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11/7 plot unfolds

THE MUMBAI Police claim to have made a major breakthrough in their investigations into the serial blasts by arresting three suspects.

india Updated: Jul 22, 2006 01:52 IST

THE MUMBAI Police claim to have made a major breakthrough in their investigations into the serial blasts by arresting three suspects.

Kamal Ahmed Mohammed Vakil Ansari (32) and his cousin Khalid Aziz Raunak Aziz Sheikh (24) were arrested from Basupatti and Malmal villages in Madhubani, Bihar, on Thursday. They were then flown to Mumbai.

Based on their revelations during interrogation, the police picked up Mumtaz Ahmed Maqbool Ahmed Choudhary (38) from Navi Mumbai.

Intelligence sources say the three were not involved in the actual execution of the July 11 blasts. They had primarily been assigned the task of providing local transportation, logistics, assembling the bombs and planning the escape route for those who triggered the explosions.

The trio said the plan was executed by a group of 14 people, most of whom were sleeper agents of the Lashkar-e-Tayyeba (LeT) based in the Mahim and Navi Mumbai areas.

During their interrogation, they said at least two LeT operatives came from Nepal -- after crossing into Bihar -- to supervise the entire operation.

"This is the first time that the Nepal link has been confirmed, though we were suspecting the involvement of militant groups based in Bangladesh and Nepal," an official said. Pakistan's ISI has a sizeable presence in Kathmandu and in areas along the Indo-Nepal border.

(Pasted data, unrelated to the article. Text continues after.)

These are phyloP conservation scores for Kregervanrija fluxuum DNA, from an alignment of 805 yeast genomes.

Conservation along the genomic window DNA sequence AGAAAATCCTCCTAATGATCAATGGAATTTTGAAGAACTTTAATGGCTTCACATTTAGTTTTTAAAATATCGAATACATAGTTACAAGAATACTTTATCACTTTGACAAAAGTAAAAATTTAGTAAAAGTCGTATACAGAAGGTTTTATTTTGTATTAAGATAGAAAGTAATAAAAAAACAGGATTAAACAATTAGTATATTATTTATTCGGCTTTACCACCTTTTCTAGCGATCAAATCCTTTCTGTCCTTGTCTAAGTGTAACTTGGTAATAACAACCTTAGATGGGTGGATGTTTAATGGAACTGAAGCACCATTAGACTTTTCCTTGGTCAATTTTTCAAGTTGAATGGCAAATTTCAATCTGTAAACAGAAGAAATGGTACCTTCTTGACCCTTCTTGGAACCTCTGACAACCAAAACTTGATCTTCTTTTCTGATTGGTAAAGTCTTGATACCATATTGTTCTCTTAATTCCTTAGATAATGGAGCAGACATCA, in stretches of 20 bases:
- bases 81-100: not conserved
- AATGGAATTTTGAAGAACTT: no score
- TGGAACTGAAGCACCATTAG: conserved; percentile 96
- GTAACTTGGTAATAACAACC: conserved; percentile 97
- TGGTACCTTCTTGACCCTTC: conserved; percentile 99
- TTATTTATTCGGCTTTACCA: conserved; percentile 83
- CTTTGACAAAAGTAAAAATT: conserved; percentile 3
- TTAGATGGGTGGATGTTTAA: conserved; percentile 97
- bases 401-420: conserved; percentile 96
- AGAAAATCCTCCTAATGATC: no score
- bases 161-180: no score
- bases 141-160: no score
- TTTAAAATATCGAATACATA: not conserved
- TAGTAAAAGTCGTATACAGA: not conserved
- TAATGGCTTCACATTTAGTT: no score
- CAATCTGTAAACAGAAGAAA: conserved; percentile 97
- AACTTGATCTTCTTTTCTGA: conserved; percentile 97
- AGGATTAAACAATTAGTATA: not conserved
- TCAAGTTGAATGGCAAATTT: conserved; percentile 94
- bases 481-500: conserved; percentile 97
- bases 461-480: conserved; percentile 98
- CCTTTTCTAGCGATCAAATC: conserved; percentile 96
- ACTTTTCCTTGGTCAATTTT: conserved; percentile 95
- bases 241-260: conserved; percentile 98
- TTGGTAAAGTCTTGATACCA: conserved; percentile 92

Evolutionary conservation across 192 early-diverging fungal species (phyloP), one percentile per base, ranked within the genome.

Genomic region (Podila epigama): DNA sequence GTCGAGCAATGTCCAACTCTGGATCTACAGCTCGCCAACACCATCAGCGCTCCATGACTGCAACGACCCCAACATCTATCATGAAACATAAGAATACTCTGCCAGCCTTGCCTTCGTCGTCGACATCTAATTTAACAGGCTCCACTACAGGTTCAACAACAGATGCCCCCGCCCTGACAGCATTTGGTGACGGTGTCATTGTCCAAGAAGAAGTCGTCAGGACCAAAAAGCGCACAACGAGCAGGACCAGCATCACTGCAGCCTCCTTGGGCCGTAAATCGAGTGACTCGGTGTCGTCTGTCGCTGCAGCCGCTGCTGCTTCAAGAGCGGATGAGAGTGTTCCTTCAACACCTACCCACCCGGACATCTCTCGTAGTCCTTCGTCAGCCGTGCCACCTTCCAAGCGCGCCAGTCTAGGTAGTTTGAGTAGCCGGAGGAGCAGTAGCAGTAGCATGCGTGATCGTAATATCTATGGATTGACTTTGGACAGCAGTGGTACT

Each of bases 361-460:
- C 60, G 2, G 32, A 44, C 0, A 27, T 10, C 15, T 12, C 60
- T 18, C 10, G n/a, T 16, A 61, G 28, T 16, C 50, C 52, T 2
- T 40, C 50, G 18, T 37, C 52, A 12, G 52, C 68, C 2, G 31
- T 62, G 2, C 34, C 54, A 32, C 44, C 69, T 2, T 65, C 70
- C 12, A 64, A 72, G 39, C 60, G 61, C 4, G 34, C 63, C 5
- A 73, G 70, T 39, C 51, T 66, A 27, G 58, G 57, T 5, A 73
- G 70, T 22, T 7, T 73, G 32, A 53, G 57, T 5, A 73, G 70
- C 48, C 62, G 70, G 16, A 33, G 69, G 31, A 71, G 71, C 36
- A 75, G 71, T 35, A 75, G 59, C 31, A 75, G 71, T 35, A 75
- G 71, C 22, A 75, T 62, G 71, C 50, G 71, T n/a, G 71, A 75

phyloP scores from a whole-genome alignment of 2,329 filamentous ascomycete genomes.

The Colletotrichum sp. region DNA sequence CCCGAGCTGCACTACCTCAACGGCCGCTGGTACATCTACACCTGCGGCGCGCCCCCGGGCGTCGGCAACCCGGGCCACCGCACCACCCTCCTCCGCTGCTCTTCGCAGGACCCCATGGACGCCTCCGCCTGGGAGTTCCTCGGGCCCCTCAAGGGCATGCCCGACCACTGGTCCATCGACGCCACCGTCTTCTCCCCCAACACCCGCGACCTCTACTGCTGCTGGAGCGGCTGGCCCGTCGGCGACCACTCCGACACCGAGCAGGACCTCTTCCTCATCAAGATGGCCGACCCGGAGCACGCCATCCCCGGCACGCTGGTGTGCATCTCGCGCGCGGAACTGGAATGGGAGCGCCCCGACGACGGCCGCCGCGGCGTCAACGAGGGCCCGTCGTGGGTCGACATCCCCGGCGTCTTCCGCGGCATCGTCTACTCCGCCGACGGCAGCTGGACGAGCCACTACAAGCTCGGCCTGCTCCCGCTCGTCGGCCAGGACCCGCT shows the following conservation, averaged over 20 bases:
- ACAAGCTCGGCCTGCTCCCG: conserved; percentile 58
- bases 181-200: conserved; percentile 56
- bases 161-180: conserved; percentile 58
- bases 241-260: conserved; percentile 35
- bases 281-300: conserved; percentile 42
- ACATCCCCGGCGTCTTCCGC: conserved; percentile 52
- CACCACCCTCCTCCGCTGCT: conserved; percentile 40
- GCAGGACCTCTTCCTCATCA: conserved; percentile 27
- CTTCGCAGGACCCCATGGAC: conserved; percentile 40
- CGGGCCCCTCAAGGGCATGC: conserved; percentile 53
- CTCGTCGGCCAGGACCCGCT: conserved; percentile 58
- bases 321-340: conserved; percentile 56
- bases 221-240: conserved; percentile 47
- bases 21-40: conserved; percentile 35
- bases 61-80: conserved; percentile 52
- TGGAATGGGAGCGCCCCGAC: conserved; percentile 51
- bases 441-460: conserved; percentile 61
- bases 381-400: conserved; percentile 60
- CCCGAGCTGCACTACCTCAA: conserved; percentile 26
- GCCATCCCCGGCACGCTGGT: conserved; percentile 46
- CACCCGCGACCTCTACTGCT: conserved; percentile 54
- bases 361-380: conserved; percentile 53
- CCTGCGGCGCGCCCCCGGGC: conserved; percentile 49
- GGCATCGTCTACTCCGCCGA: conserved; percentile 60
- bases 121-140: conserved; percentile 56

Kamal and Khalid said they had been staying in Mahim for the past few months, as the LeT's sleeper agents. They said along with five others they had left Mumbai for Patna by a train on the night of the blasts. Kamal and Khalid said they suspected the other accused had crossed over to Nepal from Bihar.

"They said according to the original escape plan most terrorists were to go to Nepal, taking advantage of the porous Indo-Nepal border," said an official. "So Kamal and Ansari, who were assigned the task of planning the escape route, organised the plan accordingly." Ansari was familiar with the Nepal route as he had earlier gone to Pakistan for training in explosives using the same network.

The accused said they had taken the LeT operatives and other local agents for an extensive survey of the Western Line on which the bombs eventually exploded.

They said the use of ammonium nitrate and fuel oil in the explosions was an afterthought -- since the 43-kg RDX meant for the purpose was seized by the police in Aurangabad in May.

Sources said the bombers were believed to locals who received training in Pakistan.

Kenyan Police have detained Abdul Karim ‘Tunda’ on basis of information given by Indian intelligence agencies
Tunda is credited with setting LeT’s pan-India network He’s wanted in 33 cases, and is said to be behind several bomb blasts